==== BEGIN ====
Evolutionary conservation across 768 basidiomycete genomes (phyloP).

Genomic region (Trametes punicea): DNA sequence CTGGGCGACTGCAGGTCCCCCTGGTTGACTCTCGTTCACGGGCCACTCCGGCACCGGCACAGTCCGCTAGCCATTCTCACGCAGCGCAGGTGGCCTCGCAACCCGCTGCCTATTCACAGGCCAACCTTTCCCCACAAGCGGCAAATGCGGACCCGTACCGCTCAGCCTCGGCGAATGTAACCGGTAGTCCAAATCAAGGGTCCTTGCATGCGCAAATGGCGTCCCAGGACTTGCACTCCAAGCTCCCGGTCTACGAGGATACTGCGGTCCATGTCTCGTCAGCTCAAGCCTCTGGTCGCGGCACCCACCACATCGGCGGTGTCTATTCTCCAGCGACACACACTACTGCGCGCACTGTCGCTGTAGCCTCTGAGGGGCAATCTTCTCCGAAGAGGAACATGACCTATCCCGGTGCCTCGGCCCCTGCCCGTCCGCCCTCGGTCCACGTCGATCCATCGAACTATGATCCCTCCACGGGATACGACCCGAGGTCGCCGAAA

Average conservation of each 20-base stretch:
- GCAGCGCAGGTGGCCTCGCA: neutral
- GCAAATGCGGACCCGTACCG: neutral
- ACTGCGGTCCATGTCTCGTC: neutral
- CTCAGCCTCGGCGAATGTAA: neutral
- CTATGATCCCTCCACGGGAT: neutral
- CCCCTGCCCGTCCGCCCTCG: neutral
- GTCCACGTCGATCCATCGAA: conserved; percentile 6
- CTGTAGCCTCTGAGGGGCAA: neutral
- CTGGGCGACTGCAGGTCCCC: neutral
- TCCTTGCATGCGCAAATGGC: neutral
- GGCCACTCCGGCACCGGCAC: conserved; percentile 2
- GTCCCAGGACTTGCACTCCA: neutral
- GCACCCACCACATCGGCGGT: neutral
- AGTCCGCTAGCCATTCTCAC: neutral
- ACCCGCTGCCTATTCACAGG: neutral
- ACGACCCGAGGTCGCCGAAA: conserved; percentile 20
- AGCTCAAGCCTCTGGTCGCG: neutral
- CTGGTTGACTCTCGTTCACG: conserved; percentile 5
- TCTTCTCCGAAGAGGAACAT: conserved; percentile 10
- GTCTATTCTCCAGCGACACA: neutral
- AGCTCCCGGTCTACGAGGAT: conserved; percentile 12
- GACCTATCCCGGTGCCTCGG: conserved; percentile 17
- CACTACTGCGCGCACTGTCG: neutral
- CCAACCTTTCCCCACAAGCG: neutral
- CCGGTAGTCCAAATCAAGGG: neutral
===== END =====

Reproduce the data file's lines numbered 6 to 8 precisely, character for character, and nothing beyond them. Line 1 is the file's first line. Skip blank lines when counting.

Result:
- ACTGCGGTCCATGTCTCGTC: neutral
- CTCAGCCTCGGCGAATGTAA: neutral
- CTATGATCCCTCCACGGGAT: neutral